Basement Flooring Options- Not as Restrictive as You May Think

RemodelWerks knows basement flooring is something that deserves thoughtful attention. After all, the basement is a place that may experience moisture more than any other part of the house, including condensation on the walls, given its proximity to the ground below. Also, while no one wants to imagine that a flood will strike his or her home, it can happen.

Moisture should definitely be on your mind when weighing your basement flooring options. The good news is you have many flooring options for your basement remodeling project.

Concrete & Stone Basement Flooring Options

When it comes to basement flooring, your first thought may be stone, ceramic or concrete. For sure, these materials are a good option for many basements. Many think of concrete as being drab and blah, but, paint or stain can go a long way toward transforming its look and feel. Also, concrete is the most moisture-enduring basement flooring solution.  One drawback is that it is quite cold to the touch.

Stone or ceramic tiles are another great basement finishing option because they provide the best of both worlds. Like concrete, they stand up wonderfully to water, but they are not raw surface materials, meaning you’ll be getting a truly finished look that can be installed right over the existing concrete. Consider having radiate heating coils installed under the tiles, and you’ve got a versatile, durable and warm basement floor!

Resilient Flooring for Your Basement Remodel 

Some homeowners opt for vinyl flooring, or “resilient flooring,” for their basement floors as it is a very cost-effective material—it can cost just pennies per square foot depending on the vinyl flooring you choose—and it’s a lot warmer than unheated tile or concrete. There are two vinyl-flooring options: sheet or tile. With the sheet option, you’ll be able to create a virtually seamless surface that creates a strong barrier against moisture, whereas going with a true tile design will mean many seams; thus, moisture may have a better chance of creeping in.

Other homeowners may choose laminate flooring for their basement remodeling project. It’s warm to the touch, and nowadays there are 100-percent waterproof laminate flooring options on the market. Unlike the materials discussed earlier, though, laminate flooring requires the installation of a sub-floor.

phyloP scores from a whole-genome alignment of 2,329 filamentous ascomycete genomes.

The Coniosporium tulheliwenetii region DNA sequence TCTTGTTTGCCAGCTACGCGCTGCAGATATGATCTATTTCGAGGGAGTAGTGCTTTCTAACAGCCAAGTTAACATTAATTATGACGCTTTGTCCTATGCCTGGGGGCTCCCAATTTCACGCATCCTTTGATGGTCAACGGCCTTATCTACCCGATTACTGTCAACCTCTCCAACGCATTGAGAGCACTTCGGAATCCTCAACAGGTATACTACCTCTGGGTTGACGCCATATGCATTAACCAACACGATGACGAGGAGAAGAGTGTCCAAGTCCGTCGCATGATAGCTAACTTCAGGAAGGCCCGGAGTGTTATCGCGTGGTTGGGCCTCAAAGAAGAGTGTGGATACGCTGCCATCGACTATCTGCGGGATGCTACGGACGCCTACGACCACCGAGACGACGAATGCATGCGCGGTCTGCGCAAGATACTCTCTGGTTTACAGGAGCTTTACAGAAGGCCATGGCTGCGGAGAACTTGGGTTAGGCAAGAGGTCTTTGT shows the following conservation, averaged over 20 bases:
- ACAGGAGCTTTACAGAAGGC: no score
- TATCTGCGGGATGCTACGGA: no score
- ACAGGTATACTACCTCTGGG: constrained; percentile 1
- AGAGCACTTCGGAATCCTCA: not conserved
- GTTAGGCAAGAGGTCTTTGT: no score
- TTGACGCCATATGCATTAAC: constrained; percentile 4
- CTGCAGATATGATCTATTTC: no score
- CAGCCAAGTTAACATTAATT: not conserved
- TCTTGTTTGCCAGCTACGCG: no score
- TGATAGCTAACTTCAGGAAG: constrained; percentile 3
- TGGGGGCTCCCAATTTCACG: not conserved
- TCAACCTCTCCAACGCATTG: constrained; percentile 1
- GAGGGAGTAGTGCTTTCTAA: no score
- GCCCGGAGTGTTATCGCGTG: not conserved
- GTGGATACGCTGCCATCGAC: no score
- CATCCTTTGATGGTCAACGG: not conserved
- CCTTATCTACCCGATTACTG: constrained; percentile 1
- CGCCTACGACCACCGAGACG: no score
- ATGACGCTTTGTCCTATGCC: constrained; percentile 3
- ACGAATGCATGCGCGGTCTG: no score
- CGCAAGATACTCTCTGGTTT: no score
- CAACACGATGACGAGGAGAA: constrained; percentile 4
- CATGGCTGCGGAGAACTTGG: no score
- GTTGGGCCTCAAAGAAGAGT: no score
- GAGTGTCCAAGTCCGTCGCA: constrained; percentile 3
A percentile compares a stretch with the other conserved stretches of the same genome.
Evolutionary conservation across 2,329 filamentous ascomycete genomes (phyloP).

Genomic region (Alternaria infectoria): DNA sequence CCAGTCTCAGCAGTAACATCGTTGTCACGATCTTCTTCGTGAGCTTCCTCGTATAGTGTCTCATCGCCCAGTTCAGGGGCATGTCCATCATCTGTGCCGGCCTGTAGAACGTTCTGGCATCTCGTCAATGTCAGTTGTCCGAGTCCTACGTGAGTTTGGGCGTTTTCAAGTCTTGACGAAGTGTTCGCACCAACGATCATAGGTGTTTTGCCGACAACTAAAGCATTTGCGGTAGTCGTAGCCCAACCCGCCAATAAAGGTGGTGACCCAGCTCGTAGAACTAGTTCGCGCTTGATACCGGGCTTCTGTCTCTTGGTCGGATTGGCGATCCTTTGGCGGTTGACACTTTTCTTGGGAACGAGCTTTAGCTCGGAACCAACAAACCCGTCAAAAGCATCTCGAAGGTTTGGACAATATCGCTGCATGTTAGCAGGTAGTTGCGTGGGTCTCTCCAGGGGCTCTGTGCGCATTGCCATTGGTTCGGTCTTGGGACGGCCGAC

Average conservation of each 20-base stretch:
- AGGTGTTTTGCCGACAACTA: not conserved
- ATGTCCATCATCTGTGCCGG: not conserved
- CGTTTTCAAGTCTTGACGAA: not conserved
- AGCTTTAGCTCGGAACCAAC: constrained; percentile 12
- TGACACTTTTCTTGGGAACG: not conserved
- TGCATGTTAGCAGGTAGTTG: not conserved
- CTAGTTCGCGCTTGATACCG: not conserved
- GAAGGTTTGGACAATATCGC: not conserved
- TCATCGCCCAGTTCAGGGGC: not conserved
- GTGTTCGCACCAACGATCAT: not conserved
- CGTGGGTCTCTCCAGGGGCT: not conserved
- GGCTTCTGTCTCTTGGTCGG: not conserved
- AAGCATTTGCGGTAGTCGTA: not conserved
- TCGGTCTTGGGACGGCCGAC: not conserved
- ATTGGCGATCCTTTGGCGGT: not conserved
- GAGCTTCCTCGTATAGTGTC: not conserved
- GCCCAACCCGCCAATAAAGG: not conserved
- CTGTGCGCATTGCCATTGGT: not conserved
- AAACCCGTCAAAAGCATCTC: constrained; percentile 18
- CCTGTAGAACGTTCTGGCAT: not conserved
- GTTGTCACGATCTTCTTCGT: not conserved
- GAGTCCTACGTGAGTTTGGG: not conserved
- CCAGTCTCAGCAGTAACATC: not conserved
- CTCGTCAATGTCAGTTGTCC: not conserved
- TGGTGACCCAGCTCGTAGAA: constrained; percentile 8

Is It Wrong to Carpet a Basement? 

To carpet or not to carpet? That is the question numerous homeowners struggle to answer when they are deciding which material to use for their basement flooring. There is some good news for those who are considering carpeting: It can work just fine provided that a proper sub-floor has been installed underneath. Also, carpet is the warmest of the materials, and it doesn’t require any sort of additional radiant heat element to create a toasty environment for your finished basement.

Keep in mind, though, that if your basement were to flood, carpet is the most difficult of the materials to dry out. It’s not impossible, but it would require a heavy-duty dryer. RemodelWerks recommends immediately hiring a professional firm that specializes in basement cleanups if you ever discover that your carpet has gotten wet—the key is to dry it out get before hazardous mold has the chance to develop.

Some homeowners may insist on having solid hardwood for their basement flooring. This material, however, isn’t the most optimal for the basement because it is wood-based. Generally speaking, anything that’s made from trees doesn’t stand up all that great to water. The solution: engineered wood flooring. Featuring a plywood base, this flooring showcases real wood veneers on top. It holds up fairly well to moisture and can be a very attractive solution for those who insist on a hardwood look for their basement.

Basement Flooring Installation Varies 

Keep in mind that depending on the type of flooring you choose the installation may vary. For instance, ceramic tile may be installed directly on the concrete slab, whereas a laminate flooring material requires a foam underlayment, generally. Resilient flooring and carpeting typically require the installation of a subfloor, comprised of plywood, two-by-fours and an underlayment to raise the floor off of the concrete slab below.

Which Basement Flooring Option Is Right for You? 

Regardless of the types of flooring you think you want for your basement, it’s important to define the primary use of your remodeled basement before making a final decision. Perhaps it will serve as a home gym and a kids play area, or maybe you’re building an in-law apartment. If it’s going to be a gym or play area exclusively, consider a rubber roll with concrete. If it’s going to be a retreat for extended family and out of town guests, you’ll want the flooring to match the use, i.e., you may want to consider engineered wood flooring or carpeting.

Also, put your trust in an experienced design+build firm like RemodelWerks to provide you with basement finishing ideas that will suit your basement floor, your home and for your lifestyle. Contact us anytime for your free, no obligation consultation!